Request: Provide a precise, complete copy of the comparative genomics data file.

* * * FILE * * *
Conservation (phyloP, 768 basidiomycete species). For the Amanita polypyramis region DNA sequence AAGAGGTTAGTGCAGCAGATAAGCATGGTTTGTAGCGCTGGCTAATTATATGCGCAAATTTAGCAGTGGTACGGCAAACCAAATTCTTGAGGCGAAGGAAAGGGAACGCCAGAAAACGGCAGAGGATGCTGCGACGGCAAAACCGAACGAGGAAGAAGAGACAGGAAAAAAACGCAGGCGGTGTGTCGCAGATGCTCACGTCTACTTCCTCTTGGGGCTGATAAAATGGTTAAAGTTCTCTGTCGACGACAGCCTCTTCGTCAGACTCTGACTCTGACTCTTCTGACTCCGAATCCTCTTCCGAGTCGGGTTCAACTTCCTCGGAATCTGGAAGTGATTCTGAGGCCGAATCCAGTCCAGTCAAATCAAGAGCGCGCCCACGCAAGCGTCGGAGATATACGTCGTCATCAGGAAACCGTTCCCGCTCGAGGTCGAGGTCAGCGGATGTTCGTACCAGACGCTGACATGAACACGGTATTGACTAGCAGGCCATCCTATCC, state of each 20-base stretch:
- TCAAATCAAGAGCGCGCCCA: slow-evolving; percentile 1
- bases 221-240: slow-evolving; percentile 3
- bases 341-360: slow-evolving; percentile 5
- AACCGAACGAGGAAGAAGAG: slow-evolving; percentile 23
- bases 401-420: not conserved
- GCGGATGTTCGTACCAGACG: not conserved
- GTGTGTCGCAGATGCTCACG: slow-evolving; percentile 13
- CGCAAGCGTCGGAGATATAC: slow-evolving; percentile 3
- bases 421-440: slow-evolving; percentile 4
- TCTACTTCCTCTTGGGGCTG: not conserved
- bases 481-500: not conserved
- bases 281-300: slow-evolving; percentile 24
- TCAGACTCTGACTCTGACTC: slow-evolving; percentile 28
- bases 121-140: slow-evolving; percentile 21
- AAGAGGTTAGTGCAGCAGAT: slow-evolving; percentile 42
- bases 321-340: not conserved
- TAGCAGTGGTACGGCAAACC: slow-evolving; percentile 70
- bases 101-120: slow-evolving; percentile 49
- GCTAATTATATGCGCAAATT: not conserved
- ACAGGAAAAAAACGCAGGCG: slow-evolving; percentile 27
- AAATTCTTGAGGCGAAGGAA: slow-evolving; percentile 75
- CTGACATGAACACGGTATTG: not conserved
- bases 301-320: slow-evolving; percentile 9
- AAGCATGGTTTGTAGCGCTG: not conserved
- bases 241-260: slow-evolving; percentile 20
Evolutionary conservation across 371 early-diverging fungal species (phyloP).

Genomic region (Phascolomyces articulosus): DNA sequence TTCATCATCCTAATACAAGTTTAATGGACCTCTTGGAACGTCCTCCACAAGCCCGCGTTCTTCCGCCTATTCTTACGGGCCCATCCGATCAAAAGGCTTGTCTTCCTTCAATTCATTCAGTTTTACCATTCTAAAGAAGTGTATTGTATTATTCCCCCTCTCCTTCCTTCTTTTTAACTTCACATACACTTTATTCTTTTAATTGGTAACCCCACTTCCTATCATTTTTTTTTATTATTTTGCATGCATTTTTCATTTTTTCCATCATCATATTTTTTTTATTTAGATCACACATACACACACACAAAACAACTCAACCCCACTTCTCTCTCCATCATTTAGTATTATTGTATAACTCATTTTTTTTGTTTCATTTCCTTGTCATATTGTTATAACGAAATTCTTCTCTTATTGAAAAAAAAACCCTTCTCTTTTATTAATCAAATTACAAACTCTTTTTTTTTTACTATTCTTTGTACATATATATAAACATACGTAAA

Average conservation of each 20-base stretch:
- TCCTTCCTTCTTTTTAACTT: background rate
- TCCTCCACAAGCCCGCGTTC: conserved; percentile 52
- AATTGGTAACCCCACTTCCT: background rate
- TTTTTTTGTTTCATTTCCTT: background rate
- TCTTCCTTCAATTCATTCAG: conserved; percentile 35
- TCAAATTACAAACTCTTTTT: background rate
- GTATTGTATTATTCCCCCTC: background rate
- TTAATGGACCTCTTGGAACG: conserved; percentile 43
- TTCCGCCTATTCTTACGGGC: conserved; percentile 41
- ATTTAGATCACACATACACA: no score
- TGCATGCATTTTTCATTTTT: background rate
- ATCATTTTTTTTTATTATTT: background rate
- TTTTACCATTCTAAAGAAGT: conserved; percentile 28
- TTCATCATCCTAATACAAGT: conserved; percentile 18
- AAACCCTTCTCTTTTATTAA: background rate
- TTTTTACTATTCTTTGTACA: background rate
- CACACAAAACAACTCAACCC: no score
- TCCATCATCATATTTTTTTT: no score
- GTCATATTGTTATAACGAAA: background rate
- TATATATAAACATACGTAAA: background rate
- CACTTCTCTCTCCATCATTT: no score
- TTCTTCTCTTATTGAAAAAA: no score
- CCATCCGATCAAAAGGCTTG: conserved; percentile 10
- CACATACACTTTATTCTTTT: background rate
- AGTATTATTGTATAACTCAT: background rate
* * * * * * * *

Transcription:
Conservation (phyloP, 768 basidiomycete species). For the Amanita polypyramis region DNA sequence AAGAGGTTAGTGCAGCAGATAAGCATGGTTTGTAGCGCTGGCTAATTATATGCGCAAATTTAGCAGTGGTACGGCAAACCAAATTCTTGAGGCGAAGGAAAGGGAACGCCAGAAAACGGCAGAGGATGCTGCGACGGCAAAACCGAACGAGGAAGAAGAGACAGGAAAAAAACGCAGGCGGTGTGTCGCAGATGCTCACGTCTACTTCCTCTTGGGGCTGATAAAATGGTTAAAGTTCTCTGTCGACGACAGCCTCTTCGTCAGACTCTGACTCTGACTCTTCTGACTCCGAATCCTCTTCCGAGTCGGGTTCAACTTCCTCGGAATCTGGAAGTGATTCTGAGGCCGAATCCAGTCCAGTCAAATCAAGAGCGCGCCCACGCAAGCGTCGGAGATATACGTCGTCATCAGGAAACCGTTCCCGCTCGAGGTCGAGGTCAGCGGATGTTCGTACCAGACGCTGACATGAACACGGTATTGACTAGCAGGCCATCCTATCC, state of each 20-base stretch:
- TCAAATCAAGAGCGCGCCCA: slow-evolving; percentile 1
- bases 221-240: slow-evolving; percentile 3
- bases 341-360: slow-evolving; percentile 5
- AACCGAACGAGGAAGAAGAG: slow-evolving; percentile 23
- bases 401-420: not conserved
- GCGGATGTTCGTACCAGACG: not conserved
- GTGTGTCGCAGATGCTCACG: slow-evolving; percentile 13
- CGCAAGCGTCGGAGATATAC: slow-evolving; percentile 3
- bases 421-440: slow-evolving; percentile 4
- TCTACTTCCTCTTGGGGCTG: not conserved
- bases 481-500: not conserved
- bases 281-300: slow-evolving; percentile 24
- TCAGACTCTGACTCTGACTC: slow-evolving; percentile 28
- bases 121-140: slow-evolving; percentile 21
- AAGAGGTTAGTGCAGCAGAT: slow-evolving; percentile 42
- bases 321-340: not conserved
- TAGCAGTGGTACGGCAAACC: slow-evolving; percentile 70
- bases 101-120: slow-evolving; percentile 49
- GCTAATTATATGCGCAAATT: not conserved
- ACAGGAAAAAAACGCAGGCG: slow-evolving; percentile 27
- AAATTCTTGAGGCGAAGGAA: slow-evolving; percentile 75
- CTGACATGAACACGGTATTG: not conserved
- bases 301-320: slow-evolving; percentile 9
- AAGCATGGTTTGTAGCGCTG: not conserved
- bases 241-260: slow-evolving; percentile 20
Evolutionary conservation across 371 early-diverging fungal species (phyloP).

Genomic region (Phascolomyces articulosus): DNA sequence TTCATCATCCTAATACAAGTTTAATGGACCTCTTGGAACGTCCTCCACAAGCCCGCGTTCTTCCGCCTATTCTTACGGGCCCATCCGATCAAAAGGCTTGTCTTCCTTCAATTCATTCAGTTTTACCATTCTAAAGAAGTGTATTGTATTATTCCCCCTCTCCTTCCTTCTTTTTAACTTCACATACACTTTATTCTTTTAATTGGTAACCCCACTTCCTATCATTTTTTTTTATTATTTTGCATGCATTTTTCATTTTTTCCATCATCATATTTTTTTTATTTAGATCACACATACACACACACAAAACAACTCAACCCCACTTCTCTCTCCATCATTTAGTATTATTGTATAACTCATTTTTTTTGTTTCATTTCCTTGTCATATTGTTATAACGAAATTCTTCTCTTATTGAAAAAAAAACCCTTCTCTTTTATTAATCAAATTACAAACTCTTTTTTTTTTACTATTCTTTGTACATATATATAAACATACGTAAA

Average conservation of each 20-base stretch:
- TCCTTCCTTCTTTTTAACTT: background rate
- TCCTCCACAAGCCCGCGTTC: conserved; percentile 52
- AATTGGTAACCCCACTTCCT: background rate
- TTTTTTTGTTTCATTTCCTT: background rate
- TCTTCCTTCAATTCATTCAG: conserved; percentile 35
- TCAAATTACAAACTCTTTTT: background rate
- GTATTGTATTATTCCCCCTC: background rate
- TTAATGGACCTCTTGGAACG: conserved; percentile 43
- TTCCGCCTATTCTTACGGGC: conserved; percentile 41
- ATTTAGATCACACATACACA: no score
- TGCATGCATTTTTCATTTTT: background rate
- ATCATTTTTTTTTATTATTT: background rate
- TTTTACCATTCTAAAGAAGT: conserved; percentile 28
- TTCATCATCCTAATACAAGT: conserved; percentile 18
- AAACCCTTCTCTTTTATTAA: background rate
- TTTTTACTATTCTTTGTACA: background rate
- CACACAAAACAACTCAACCC: no score
- TCCATCATCATATTTTTTTT: no score
- GTCATATTGTTATAACGAAA: background rate
- TATATATAAACATACGTAAA: background rate
- CACTTCTCTCTCCATCATTT: no score
- TTCTTCTCTTATTGAAAAAA: no score
- CCATCCGATCAAAAGGCTTG: conserved; percentile 10
- CACATACACTTTATTCTTTT: background rate
- AGTATTATTGTATAACTCAT: background rate